Regulators on Thursday set the new setback rule with “offramps” oil and gas companies can use to get as close as 500 feet to houses. A formal vote will come Nov. 6.
Sept 24, Mark Jaffe, Colorado Sun
Colorado is poised to impose the biggest statewide oil and gas drilling setback in the nation – 2,000 feet from homes and schools – after state regulators unanimously backed the measure in an informal vote Thursday. A final, formal vote will be held Nov. 6.
But while setting the buffer for even a single home, many members of the commission made clear that there would be “offramps” allowing oil and gas operators to site their drill pads closer.
“This is a good place to be,” Colorado Oil and Gas Conservation Commission Chairman Jeff Robbins said during a meeting held on Zoom. “2,000 feet is necessary and reasonable” to protect public health and safety.
Environmental and community groups had pushed for the 2,000-foot buffer from drilling, while industry advocates said it would severely hamstring companies and might lead to a lawsuit.
Twelve other states have statewide setbacks, but the largest is 1,000 feet, according to the National Conference of State Legislatures. California is also considering a 2,000-foot setback.
The setback rule is part of a comprehensive revision of regulations to reflect COGCC’s change in mission, from promoting oil and gas development to protecting public health, safety and welfare, and the environment. The change is the result of Senate Bill 181, which was passed in 2019.
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The COGCC’s five full-time commissioners stressed that setbacks are just part of the agency’s improved rules to protect communities. Bill Gonzales, who had been an executive with Occidental Petroleum, said setbacks were just part of an overall change in siting requirements.
Commissioner Karin McGowan, formerly the deputy director at the Colorado Department of Public Health and Environment, called the setback “a blunt instrument” that needed off ramps to provide drillers the option of moving operations closer than 2,000 feet in some circumstances.
“There will be special snowflakes,” she said, “and we have to provide an opportunity to show why they are special snowflakes.”
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Robbins agreed that “it is just not that distance is the sole or dominant tool.”
The regulation offers a series of ways to move drilling operations within the 2,000-foot buffer to as close as 500 feet from a home. These would include when a tenant or owner, with informed consent, agrees to drilling closer; when the location is part of a comprehensive area plan that organizes multiple drill sites; when the wells, tanks and compressors are 2,000 feet from a home, even if the drill pad is closer; or when a commission hearing finds substantial protections at the site.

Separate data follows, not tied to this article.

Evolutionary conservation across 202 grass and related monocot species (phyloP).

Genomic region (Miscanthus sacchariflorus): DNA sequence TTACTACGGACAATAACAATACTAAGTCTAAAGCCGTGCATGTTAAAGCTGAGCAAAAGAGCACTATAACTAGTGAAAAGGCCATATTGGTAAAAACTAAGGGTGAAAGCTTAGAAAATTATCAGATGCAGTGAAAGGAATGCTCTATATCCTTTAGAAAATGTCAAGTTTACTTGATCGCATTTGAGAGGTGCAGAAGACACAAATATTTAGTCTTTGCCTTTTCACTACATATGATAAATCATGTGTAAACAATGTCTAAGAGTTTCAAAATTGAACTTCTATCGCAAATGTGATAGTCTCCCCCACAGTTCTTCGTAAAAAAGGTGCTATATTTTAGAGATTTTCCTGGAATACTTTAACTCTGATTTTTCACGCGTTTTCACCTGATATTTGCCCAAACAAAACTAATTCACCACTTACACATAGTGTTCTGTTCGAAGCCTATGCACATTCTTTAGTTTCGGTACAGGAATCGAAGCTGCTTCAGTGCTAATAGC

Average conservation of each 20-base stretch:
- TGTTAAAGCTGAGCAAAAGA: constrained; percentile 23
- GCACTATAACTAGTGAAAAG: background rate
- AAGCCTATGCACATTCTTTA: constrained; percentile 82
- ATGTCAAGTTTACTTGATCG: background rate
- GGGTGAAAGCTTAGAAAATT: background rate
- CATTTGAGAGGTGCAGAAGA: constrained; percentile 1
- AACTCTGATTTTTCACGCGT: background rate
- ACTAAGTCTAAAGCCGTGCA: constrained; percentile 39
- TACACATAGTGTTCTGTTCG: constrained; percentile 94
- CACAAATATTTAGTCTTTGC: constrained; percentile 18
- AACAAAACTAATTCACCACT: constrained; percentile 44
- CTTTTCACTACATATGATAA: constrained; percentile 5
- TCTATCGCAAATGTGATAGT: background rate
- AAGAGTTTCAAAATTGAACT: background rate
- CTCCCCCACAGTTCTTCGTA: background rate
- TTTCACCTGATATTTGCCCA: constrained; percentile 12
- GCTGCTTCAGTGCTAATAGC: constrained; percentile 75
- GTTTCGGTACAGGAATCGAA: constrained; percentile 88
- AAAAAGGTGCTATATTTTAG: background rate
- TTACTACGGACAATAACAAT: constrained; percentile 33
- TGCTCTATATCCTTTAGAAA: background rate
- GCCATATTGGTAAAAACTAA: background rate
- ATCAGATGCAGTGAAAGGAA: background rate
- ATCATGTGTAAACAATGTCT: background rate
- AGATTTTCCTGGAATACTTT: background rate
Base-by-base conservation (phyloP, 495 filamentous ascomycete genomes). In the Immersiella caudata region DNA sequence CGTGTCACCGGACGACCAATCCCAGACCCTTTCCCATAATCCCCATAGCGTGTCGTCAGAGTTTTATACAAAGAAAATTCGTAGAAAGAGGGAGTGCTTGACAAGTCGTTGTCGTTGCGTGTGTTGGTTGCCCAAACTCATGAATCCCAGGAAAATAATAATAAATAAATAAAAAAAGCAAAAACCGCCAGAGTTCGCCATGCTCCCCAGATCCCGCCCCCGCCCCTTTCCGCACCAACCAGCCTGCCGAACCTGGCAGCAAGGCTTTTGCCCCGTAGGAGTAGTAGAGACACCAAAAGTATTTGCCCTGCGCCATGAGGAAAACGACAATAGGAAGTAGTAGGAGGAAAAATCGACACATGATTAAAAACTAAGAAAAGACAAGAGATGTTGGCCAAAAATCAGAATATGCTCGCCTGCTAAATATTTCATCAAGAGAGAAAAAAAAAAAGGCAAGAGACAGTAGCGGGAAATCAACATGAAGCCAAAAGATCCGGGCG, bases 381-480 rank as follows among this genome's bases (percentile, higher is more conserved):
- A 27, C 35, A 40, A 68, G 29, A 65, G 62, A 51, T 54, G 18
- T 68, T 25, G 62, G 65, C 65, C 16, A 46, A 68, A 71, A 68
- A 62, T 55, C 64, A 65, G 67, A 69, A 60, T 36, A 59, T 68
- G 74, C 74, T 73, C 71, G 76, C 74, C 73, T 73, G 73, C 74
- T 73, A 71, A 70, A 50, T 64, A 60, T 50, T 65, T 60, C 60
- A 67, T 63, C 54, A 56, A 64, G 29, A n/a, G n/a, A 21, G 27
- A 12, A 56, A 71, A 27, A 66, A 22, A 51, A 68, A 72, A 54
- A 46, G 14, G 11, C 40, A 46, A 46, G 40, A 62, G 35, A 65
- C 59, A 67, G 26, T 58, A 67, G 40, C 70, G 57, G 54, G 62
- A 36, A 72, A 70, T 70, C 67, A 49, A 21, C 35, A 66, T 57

“If we adopt these siting requirements,” Robbins said, “I am not, as a commissioner, adopting offramps that should not be used … We will be in a place to adjudicate wells that are closer and will be approved.” Robbins said an application that could not meet the standards would be rejected.
The commission sought to clarify in the final statute what constitutes informed consent and substantial protections.
Commissioner Priya Nanjappa, who was director of operations for Conservation Science Partners, expressed some concern about allowing drilling as close as 500 feet, but voted for the proposal.
The commissioners said their vote was informed by a 2019 CDPHE study that concluded in a worst-case scenario oil and gas operations could create acute, short-term health problems for residents 2,000 feet from a well pad and by the testimony of Coloradans affected by drilling operations.
McGowan said numerous epidemiological studies have indicated that drilling operations may adversely impact health. “The jury is still out on whether the effects are correlation rather than causation,” she said, but that “lived experiences shared with us… show there is a health effect on people.”
Commissioners pushed back on the industry’s claim that Colorado voters had rejected extended setbacks in a 2018 ballot measure. Initiative 112 would have created 2,500-foot setbacks around homes, schools but also natural and riparian areas. It was defeated on a 55% to 45% vote.
Nanjappa said “112 was a broad, sweeping proposition… using a machete for a haircut. We are not talking about that, we are talking about something a lot more surgical.”
Updates at 7:35 a.m. at Sept. 25, 2020: This story has been updated to correct the date when a formal vote on the 2,000-foot setback proposal will be held. It will be held Nov. 6.